Re:search - the Personalised Subject vs. the Anonymous User

Renée Ridgway

    Research output: Book/ReportPhD thesis

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    This thesis investigates how Google Search as a ‘media a priori’ organises (us)ers by first delving into how search worked in the past, engaging former European ‘address offices’ and human endeavours that attempted to ‘organise the world’s information’. It then explains how Google search developed during the last two decades, advancing an understanding that Re:search fuses two concepts: the Scientific Citation Index (SCI) for research, which in turn served as an inspiration for the PageRank of Google Search. Using my office at CBS as a site of data collection, I designed and carried out an ‘experiment in living’, searching with Google as the ‘Personalised Subject’ and with Tor as the ‘Anonymous User’, with the same set of chosen keywords. Whilst conducting ‘interviews’ with algorithms––invisible interlocutors––I collected data on myself and produced Re:search - Terms of Art. These ‘data visualisations as transcription’ reflect my search results based on ‘locative data’ (Google) or ‘off the map’ (Tor), and these ‘critical cartographies’ as practices of representation seek to intervene and give shape to the world by making invisible infrastructures more tangible.
    Drawing on my methods I demonstrate how advertisement affects the ranking of search results and question the marketing of ‘personalisation’ as authenticity, along with showing how unique results are determined by signals that comprise its proprietary algorithm––the machine-learning RankBrain, which enables its authorship. The study then ‘reimagines search’ by exploring the boundaries of anonymity online through ethnographic studies and the search engines of the Dark Net, along with the p2p technologies (encryption) that enable it, such as Tor. Applying the IP (internet protocol) address as an organisational hinge and by way of a comparative analysis and a diagram, the effects of search engines on (us)ers are structured into ‘collaborative collectives’– –‘subjectivities of search’ and ‘agencies of anonymity’––according to degrees of human-algorithmic interaction. After revealing data profiling and collaborative filtering technologies, I then elucidate how Google Search organises (us)ers, facilitated by the social constellation of ‘surveillance capitalism’, with its extraction of behavioural data and selling of prediction products.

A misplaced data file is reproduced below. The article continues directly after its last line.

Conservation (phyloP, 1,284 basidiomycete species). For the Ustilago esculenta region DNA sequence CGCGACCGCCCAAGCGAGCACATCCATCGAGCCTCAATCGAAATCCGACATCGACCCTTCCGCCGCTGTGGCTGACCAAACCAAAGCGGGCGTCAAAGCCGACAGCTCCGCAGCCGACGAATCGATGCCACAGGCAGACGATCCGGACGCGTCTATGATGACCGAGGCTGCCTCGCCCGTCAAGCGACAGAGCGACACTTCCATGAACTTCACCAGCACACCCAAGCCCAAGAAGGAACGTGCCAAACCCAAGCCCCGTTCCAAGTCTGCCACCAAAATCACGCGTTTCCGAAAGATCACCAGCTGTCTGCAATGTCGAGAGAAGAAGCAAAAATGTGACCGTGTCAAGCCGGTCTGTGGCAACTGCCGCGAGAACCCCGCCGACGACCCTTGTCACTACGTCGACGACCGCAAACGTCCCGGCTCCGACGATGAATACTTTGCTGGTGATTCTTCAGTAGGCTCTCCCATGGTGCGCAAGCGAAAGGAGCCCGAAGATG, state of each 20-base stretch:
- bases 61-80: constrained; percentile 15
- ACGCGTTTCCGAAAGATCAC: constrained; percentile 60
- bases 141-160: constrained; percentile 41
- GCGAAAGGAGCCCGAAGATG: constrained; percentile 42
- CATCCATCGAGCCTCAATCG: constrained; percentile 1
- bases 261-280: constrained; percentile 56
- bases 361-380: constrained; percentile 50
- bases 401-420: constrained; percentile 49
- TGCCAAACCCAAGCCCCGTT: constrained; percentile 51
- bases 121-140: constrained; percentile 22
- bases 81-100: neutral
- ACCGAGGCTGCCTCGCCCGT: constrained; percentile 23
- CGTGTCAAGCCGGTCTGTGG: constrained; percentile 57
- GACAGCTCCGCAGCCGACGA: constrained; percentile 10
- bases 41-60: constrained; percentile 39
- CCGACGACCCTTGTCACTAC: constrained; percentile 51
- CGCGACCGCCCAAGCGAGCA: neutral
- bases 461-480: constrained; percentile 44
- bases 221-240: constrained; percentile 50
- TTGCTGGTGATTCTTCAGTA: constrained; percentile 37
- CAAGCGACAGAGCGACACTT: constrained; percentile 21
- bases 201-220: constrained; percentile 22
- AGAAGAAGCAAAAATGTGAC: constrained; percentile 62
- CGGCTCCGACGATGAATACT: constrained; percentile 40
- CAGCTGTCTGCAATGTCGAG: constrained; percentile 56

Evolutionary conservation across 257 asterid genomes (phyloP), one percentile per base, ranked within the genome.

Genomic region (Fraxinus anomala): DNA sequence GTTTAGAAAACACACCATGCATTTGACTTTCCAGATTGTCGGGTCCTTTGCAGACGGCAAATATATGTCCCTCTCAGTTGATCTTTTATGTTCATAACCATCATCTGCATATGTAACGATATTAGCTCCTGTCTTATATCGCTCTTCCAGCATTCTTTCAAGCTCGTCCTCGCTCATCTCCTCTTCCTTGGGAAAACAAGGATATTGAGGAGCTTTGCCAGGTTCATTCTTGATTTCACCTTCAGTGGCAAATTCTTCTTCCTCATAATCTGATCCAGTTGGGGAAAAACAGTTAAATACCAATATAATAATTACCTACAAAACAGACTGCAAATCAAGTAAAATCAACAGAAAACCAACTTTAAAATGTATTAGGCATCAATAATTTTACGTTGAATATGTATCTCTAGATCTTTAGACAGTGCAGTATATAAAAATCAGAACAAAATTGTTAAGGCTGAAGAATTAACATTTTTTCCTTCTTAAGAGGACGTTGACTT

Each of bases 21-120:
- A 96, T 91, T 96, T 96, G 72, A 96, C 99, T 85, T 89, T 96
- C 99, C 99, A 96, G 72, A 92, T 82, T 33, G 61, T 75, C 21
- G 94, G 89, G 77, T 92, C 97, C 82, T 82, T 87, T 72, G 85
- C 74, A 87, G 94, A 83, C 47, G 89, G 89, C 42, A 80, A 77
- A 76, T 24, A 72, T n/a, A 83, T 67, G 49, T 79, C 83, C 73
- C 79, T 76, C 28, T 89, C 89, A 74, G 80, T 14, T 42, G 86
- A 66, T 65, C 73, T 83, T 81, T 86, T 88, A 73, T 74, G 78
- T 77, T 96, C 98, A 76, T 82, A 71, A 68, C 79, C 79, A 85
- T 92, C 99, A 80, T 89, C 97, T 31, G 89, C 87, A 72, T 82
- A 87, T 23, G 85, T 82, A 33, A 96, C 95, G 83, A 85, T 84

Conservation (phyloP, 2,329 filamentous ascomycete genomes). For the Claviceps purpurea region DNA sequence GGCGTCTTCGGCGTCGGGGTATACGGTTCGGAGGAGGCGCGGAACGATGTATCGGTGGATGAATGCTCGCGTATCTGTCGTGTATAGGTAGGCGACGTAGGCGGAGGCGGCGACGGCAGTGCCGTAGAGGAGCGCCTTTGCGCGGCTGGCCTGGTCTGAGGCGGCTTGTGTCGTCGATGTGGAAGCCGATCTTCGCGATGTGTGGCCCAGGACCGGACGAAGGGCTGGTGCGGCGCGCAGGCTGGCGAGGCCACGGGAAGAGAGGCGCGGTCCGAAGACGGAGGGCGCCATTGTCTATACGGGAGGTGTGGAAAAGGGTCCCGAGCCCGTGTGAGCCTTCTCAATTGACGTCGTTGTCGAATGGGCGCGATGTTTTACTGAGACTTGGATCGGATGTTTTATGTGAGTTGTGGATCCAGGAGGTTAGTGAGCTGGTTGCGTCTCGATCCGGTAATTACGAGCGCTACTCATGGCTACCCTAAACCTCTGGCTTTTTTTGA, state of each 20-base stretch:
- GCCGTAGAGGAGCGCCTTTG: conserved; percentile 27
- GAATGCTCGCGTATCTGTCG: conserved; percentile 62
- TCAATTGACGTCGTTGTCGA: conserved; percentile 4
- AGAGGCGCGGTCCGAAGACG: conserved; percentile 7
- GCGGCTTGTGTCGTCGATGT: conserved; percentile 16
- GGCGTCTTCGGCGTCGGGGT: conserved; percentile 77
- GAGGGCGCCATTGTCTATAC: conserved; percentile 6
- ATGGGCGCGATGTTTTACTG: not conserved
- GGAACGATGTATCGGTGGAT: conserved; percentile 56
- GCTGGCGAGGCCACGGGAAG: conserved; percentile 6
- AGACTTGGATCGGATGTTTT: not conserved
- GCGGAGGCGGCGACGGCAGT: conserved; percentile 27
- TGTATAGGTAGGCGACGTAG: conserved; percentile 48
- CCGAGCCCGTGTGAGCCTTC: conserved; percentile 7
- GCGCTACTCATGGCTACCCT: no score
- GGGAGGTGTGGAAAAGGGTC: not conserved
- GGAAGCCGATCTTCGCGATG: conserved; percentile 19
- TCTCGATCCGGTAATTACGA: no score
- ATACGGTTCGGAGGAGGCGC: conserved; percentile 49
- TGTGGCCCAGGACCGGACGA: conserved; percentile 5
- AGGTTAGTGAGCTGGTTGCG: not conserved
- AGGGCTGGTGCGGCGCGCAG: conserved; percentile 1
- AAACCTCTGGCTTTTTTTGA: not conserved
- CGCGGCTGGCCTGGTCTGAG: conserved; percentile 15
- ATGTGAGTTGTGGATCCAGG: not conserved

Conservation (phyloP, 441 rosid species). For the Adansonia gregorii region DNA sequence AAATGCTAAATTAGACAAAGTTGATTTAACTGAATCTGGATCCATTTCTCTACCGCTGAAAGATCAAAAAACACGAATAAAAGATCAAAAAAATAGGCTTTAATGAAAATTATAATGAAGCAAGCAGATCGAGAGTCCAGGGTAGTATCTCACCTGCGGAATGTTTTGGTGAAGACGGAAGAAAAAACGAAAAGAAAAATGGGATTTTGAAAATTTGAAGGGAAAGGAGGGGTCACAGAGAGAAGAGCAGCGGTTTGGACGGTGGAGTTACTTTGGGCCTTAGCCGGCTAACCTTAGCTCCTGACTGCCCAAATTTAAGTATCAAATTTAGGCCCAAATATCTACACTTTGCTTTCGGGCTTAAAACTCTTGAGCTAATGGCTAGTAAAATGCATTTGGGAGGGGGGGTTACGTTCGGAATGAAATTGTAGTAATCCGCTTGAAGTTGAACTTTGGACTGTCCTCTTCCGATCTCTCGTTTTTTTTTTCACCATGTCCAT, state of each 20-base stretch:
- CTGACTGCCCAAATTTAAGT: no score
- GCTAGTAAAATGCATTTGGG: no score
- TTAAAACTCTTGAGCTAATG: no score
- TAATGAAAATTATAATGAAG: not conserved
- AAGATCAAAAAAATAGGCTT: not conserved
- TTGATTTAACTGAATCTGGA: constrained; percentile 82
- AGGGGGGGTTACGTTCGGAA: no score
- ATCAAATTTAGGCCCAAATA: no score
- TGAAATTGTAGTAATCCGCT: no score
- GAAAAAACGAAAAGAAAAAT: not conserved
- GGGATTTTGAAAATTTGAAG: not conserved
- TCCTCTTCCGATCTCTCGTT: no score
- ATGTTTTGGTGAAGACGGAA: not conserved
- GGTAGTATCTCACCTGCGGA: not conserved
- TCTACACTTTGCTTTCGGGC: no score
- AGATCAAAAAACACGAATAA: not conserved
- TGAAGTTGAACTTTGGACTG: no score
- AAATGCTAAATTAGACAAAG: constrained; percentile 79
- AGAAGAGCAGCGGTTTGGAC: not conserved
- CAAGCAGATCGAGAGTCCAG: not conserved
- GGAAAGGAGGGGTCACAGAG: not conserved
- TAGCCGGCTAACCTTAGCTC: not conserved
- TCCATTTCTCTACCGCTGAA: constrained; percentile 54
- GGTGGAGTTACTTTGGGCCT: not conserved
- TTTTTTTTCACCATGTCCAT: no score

The thesis builds upon findings of how digital media are habitual, enacting behaviours in (us)ers with ‘ubiquitous googling’ of omnipotent platforms, which advances recent research on the epistemological and political challenges of ‘mediality’. The analysis and discussion additionally contribute to the technological condition of the ‘media arcane’––how human algorithmic interaction, or ‘cyberorganization’ is an invisible and ‘intransparent’ process. Furthermore, it expands the debate on reimagining search, merging media theory with the work of privacy and anonymity scholars as well as encryption techniques and practices of intervention through human agency. Lastly, I introduce an interdisciplinary methodological framework that contributes to the project of understanding (Post)Digital Cultures through prescriptive, inscriptive and transcriptive technologies, situated within three disciplines: organisation studies, media theory and artistic research.
    Original languageEnglish
    Place of PublicationFrederiksberg
    PublisherCopenhagen Business School [Phd]
    Number of pages366
    ISBN (Print)9788775680184
    ISBN (Electronic)9788775680191
    Publication statusPublished - 2021
    SeriesPhD Series

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